• The result of the work of the servants

John now looks to see a huge mass of people – too many to count. They came from every nation, tribe, people and language and they stood before the throne of God. If we refer back to the statement in Matthew 24 that the gospel will be preached in the whole world and then the end would come, it seems that these 144,000 will be involved in that very task. These people from all nations, tribes, people and language have something to say: ‘Salvation belongs to our God, who sits on the throne, and to the lamb’. The overall sequence of events thus far is firstly that the church is caught up to be with the Lord, then the seals are opened and at some stage during this period the 144,000 will bring the message of the gospel to all: many will both hear and respond. This begs a rather important question. If you are sitting on the fence , having heard the gospel (that tells us that we are part of a fallen race and that God has provided a remedy to save us from his judgement), then why not wait until this particular time and take your chances with the 144,000? I think there are two important responses to such thinking. First, if you refuse the gift that is offered in the here and now, when conditions are entirely favourable, it seems highly probable that you will be more likely to refuse in the future. In any case having heard the message now, I suspect that you will not be afforded a second chance later. Secondly, the conditions on earth once the seals start to be opened will be utterly awful, and will be compounded by Satan’s man who will deceive people into believing a lie rather than truth. Some for sure will respond to the gospel but the general trend is that men and women will hide from God rather than seek his help – now is indeed the day of salvation, do not delay.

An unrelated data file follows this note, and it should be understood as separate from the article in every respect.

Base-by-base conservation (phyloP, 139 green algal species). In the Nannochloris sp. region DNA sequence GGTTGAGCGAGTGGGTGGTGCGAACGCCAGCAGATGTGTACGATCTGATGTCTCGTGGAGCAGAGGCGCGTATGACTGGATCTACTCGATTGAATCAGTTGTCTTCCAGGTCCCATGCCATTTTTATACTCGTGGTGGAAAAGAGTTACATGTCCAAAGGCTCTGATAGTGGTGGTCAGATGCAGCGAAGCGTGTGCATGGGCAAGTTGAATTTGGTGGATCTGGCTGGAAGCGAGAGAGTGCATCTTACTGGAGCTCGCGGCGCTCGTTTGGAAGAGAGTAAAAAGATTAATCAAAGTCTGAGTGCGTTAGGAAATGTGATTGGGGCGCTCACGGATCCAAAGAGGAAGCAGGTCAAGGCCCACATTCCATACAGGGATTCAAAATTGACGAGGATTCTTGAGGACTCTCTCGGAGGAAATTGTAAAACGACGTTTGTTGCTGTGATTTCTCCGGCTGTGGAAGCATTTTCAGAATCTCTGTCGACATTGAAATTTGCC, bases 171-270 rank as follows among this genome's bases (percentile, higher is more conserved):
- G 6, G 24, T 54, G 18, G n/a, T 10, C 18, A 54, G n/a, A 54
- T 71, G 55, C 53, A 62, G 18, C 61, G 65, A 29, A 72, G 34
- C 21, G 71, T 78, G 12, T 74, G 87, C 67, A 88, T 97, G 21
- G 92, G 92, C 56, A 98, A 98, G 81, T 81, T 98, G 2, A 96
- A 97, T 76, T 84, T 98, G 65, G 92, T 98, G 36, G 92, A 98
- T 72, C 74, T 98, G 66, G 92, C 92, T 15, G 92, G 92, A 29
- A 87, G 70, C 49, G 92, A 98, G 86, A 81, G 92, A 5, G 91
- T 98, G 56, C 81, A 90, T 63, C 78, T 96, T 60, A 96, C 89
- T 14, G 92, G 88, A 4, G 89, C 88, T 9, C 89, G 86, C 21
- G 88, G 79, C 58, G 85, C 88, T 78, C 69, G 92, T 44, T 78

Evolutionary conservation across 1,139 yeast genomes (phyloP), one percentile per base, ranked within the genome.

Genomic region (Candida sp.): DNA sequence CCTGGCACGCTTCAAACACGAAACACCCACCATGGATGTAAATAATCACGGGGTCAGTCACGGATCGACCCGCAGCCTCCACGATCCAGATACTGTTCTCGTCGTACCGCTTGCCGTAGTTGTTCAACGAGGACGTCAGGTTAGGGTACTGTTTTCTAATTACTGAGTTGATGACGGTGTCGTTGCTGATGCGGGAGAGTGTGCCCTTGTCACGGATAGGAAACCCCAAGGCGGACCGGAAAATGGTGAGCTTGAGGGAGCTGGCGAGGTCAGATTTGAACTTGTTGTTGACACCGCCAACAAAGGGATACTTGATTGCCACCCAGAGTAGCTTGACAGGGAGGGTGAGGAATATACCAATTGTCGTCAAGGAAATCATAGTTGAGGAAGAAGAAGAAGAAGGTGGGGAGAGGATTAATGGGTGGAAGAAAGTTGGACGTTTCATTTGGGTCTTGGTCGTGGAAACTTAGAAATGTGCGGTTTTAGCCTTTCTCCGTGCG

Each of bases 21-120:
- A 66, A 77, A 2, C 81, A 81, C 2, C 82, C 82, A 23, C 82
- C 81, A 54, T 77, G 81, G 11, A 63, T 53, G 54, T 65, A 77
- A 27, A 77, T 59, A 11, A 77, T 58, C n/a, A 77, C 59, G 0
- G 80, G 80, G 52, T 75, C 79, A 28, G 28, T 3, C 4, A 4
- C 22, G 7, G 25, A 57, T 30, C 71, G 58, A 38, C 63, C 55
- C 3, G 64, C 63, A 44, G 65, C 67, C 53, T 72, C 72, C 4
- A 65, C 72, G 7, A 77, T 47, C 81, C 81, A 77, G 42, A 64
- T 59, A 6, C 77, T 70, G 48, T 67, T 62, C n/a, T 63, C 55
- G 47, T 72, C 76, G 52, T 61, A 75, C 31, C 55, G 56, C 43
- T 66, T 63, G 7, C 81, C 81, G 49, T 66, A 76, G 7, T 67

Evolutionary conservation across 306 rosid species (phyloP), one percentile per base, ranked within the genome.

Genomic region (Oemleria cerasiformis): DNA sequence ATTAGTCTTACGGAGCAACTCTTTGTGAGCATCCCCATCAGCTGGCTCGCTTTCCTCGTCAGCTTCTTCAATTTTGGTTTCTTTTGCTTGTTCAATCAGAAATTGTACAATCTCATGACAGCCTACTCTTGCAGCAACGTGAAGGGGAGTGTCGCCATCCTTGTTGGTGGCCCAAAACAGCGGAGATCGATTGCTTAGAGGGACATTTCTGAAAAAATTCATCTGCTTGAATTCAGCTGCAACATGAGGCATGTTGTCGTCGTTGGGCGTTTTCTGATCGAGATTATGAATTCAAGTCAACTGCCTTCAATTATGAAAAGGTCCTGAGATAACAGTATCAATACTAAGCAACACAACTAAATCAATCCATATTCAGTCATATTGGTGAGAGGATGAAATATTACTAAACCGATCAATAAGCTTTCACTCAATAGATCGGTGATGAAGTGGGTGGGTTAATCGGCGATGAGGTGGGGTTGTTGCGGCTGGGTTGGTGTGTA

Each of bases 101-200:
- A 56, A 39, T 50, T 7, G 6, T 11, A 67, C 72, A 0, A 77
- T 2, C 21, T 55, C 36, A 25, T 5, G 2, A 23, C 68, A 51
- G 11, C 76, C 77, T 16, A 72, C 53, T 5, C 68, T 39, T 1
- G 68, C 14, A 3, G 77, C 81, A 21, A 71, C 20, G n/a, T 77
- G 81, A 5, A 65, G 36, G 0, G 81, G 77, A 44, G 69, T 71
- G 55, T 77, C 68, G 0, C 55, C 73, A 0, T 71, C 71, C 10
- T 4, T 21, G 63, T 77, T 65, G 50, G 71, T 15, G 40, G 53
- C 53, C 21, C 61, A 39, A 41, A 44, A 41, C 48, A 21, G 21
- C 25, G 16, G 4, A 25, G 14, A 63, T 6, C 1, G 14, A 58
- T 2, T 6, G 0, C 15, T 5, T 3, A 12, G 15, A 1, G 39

The innumerable group of people have spoken and next it is the turn of the angels, the elders and the four living creatures (it’s getting pretty crowded around the throne!). They offer praise to God with a note of joy: ‘Amen, Praise and glory and wisdom and thanks and honour and power and strength be to our God for ever and ever. Amen.’  As John observes this scene one of the elders asks John who the people in the white robes are – it seems that this was one of those questions asked by someone who knew the answer! For John replies: ‘Sir you know.’ The answer is given with great clarity: ‘These are they who have come out of the great tribulation; they have washed their robes and made them white in the blood of the lamb.’  These people have endured the ‘great tribulation’ which seems to be the final 7 years of God’s dealings with Israel. They have really been through it: the elder states that now they will not know hunger, they will not know thirst, they will not endure scorching heat. In chapter 20 we hear of those who stayed true during these years of tribulation, they are described as those that ‘had been beheaded because of their testimony for Jesus and because of the word of God. They had not worshiped the beast or his image and had not received his mark on their foreheads or their hands’. They have for sure ‘come out of the great tribulation’ (v 14) and now stand in victory before God’s throne. Their terrible experience is replaced with access to ‘springs of living water’ and one who will wipe away every tear from their eyes.